Detection of Chronic Wasting Disease Prions in Salivary, Urinary, and Intestinal Tissues of Deer: Potential Mechanisms of Prion Shedding and Transmission
Haley, NJ and Mathiason, CK and Carver, SS and Zabel, M and Telling, GC and Hoover, EA, Detection of Chronic Wasting Disease Prions in Salivary, Urinary, and Intestinal Tissues of Deer: Potential Mechanisms of Prion Shedding and Transmission, Journal of Virology, 85, (13) pp. 6309-6318. ISSN 0022-538X (2011) [Refereed Article]
Efficient horizontal transmission is a signature trait of chronic wasting disease (CWD) in cervids.
Infectious prions shed into excreta appear to play a key role in this facile transmission, as has been
demonstrated by bioassays of cervid and transgenic species and serial protein misfolding cyclic amplification
(sPMCA). However, the source(s) of infectious prions in these body fluids has yet to be identified.
In the present study, we analyzed tissues proximate to saliva, urine, and fecal production by sPMCA in an
attempt to elucidate this unique aspect of CWD pathogenesis. Oropharyngeal, urogenital, and gastrointestinal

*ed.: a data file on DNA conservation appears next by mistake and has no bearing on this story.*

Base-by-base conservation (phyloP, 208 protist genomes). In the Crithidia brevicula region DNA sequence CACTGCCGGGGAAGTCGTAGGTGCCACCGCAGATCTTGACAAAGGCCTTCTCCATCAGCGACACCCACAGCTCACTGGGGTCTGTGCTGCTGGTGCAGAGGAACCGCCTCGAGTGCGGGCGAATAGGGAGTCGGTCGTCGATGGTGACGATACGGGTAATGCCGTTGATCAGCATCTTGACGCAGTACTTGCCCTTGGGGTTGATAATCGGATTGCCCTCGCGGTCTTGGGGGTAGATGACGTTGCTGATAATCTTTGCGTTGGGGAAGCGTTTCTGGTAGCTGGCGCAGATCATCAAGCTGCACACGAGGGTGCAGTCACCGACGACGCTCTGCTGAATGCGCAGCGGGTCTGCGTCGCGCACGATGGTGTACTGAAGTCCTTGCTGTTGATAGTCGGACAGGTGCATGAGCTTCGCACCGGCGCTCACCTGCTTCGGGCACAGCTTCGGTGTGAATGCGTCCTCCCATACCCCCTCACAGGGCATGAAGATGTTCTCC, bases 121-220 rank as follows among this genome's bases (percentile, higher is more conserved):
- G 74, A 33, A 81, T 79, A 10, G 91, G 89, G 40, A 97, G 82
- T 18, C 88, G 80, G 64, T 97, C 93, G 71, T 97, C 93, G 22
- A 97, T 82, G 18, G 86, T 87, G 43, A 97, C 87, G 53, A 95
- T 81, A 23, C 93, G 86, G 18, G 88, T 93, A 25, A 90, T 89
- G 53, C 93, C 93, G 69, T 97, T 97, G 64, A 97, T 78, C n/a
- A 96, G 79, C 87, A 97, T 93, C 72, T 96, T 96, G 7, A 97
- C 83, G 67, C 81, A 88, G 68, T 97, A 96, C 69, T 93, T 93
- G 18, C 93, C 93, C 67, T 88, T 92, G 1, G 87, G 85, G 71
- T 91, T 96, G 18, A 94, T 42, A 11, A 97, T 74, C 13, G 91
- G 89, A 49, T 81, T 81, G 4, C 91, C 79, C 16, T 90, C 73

tissues along with blood and obex from CWD-exposed cervids (comprising 27 animals and >350
individual samples) were analyzed and scored based on the apparent relative CWD burden. PrPCWDgenerating
activity was detected in a range of tissues and was highest in the salivary gland, urinary
bladder, and distal intestinal tract. In the same assays, blood from the same animals and unseeded normal
brain homogenate controls (n 116 of 117) remained negative. The PrP-converting activity in peripheral
tissues varied from 1011- to 100-fold of that found in brain of the same animal. Deer with highest levels
of PrPCWD amplification in the brain had higher and more widely disseminated prion amplification in
excretory tissues. Interestingly, PrPCWD was not demonstrable in these excretory tissues by conventional
Western blotting, suggesting a low prion burden or the presence of protease-sensitive infectious prions
destroyed by harsh proteolytic treatments. These findings offer unique insights into the transmission of
CWD in particular and prion infection and trafficking overall.